Oncology

Cancerology is the branch of medicine concerned with the study, diagnosis and treatment of cancerous diseases.

The aim is to identify the mechanisms of tumour formation (carcinoma, sarcoma, lymphoma, myeloma, leukaemia, mesothelioma, melanoma, glioma, metastases, etc.) and to continuously improve and develop the state of knowledge in order to develop the best possible therapy for each individual case.

Cancer centres

For over a decade, Swiss Oncology Network has set its sights on one overriding goal: to offer everyone living with cancer privileged access to treatments and the best and safest treatment strategies for their specific illness.

Our cancer centres

Cancer in Switzerland

Every year, cancer affects over 44,000 people in Switzerland (approx. 20,000 women and 24,000 men). Due to demographic reasons (an ageing population), the number of new diagnoses is still on the rise, but thanks to various screening programmes and ongoing advances in diagnosis and therapy, chances of survival continue to increase.

Multidisciplinary cancer treatment

Surgical oncology
Medical oncology
Psycho-oncology
Radio-oncology
Medical imaging
Hematology
Nuclear medicine
Pathology

Types of tumours

Cancer cells

Cancer cells are so-called ‘immortal’ cells because they multiply without dying, accumulating to form a tumour. As they do not function like a normal cell, they divert ‘local resources’ to feed on them (neoangiogenesis), blocking and attacking the body’s immune defences.

Benign tumour

A localised mass consisting of cells that retain their function; this mass does not alter the surrounding tissues (e.g. wart, mole), but if it presses on an organ, it must be removed.

Malignant tumour (cancer)

A mass of cancerous cells that can invade and destroy healthy neighbouring tissues and migrate to other parts of the body to form metastasis. A distinction is made between solid tumours and cancers of blood cells (haematologic malignancies)

Carcinoma/adenocarcinoma

Tumours are formed on tissues that cover an external (skin, mucous membranes) or internal (digestive tract, glands) surface of the body (breast cancer, prostate cancer, skin cancer, bowel cancer, lung cancer)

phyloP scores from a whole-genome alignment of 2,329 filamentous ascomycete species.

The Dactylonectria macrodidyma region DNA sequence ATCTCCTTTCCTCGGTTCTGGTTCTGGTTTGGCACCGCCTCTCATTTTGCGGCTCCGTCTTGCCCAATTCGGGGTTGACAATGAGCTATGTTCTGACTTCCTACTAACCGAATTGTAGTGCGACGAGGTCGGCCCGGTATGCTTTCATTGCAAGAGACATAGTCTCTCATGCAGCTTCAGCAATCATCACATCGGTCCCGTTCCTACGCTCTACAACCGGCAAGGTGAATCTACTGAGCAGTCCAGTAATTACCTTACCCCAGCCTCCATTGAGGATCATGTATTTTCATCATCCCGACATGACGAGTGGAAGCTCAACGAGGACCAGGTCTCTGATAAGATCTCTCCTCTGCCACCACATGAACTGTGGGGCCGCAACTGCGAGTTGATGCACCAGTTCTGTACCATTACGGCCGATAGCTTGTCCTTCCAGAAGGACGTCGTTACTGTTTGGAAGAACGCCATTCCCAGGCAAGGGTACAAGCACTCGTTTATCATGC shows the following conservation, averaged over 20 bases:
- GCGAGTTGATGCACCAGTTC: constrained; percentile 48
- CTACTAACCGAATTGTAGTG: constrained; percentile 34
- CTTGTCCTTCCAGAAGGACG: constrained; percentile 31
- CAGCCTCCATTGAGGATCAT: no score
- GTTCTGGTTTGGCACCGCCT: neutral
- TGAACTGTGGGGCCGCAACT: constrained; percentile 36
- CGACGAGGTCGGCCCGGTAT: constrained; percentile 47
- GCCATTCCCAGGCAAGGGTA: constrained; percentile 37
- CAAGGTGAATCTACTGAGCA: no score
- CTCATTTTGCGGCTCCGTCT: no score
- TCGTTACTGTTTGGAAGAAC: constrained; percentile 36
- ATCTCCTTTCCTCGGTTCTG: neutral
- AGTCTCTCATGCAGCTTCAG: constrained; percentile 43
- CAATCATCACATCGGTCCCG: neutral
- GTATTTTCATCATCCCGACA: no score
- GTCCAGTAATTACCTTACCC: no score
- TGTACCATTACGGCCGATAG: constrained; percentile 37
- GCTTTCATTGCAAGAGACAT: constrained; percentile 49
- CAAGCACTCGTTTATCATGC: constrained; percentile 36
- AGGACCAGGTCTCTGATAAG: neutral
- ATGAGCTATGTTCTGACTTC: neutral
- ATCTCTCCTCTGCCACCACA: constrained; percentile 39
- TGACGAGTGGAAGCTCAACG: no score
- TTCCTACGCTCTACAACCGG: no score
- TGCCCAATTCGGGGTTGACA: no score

Sarcomas

A distinction is made between soft tissue sarcoma and bone sarcoma (osteosarcoma): Soft tissue sarcoma develops in the connective or supporting tissues (adipose, fibrous, blood and synovial tissues; muscles, lymph vessels and peripheral nerves) and is relatively rare in adults. Osteosarcoma, or bone sarcoma, is mainly formed on long bones (femur, tibia) or flat bones (ribs, sternum).

Lymphoma

A malignant tumour that develops in the lymph nodes and vessels (the body’s immune system); a distinction is made between Hodgkin lymphoma (a rare disease that affects certain types of lymphocytes) and non-Hodgkin lymphoma.

Myeloma

Cancer of plasma cells (white blood cells in the bone marrow), which can affect the bones, immune system, kidneys and red blood cells in the blood.

Leukaemia

Blood and bone marrow cancer affects the production of blood cells (white blood cells).

Mesothelioma

Tumour of the tissue surrounding the lungs (pleura), the abdominal cavity (peritoneum) or the heart (pericardium).

Melanoma – skin cancer

Tumour that develops from skin cells, melanocytes.

Glioma

Brain tumour which can develop in the brain and other parts of the nervous system (brain stem, spine).

Metastasis

Tumours formed by cancer cells that have broken away from the ‘primary tumour’ (first tumour) and which – via the lymph or blood vessels – have migrated to another part of the body (lung, bone, brain, liver).

Risk factors

It is now known that many cancers are caused by a genetic component. But there are also many external risk factors, resulting from environmental factors or individual lifestyles. These include:

  • Ageing
  • Unbalanced diet
  • Being overweight
  • Smoking
  • Excessive alcohol consumption
  • Sedentary lifestyle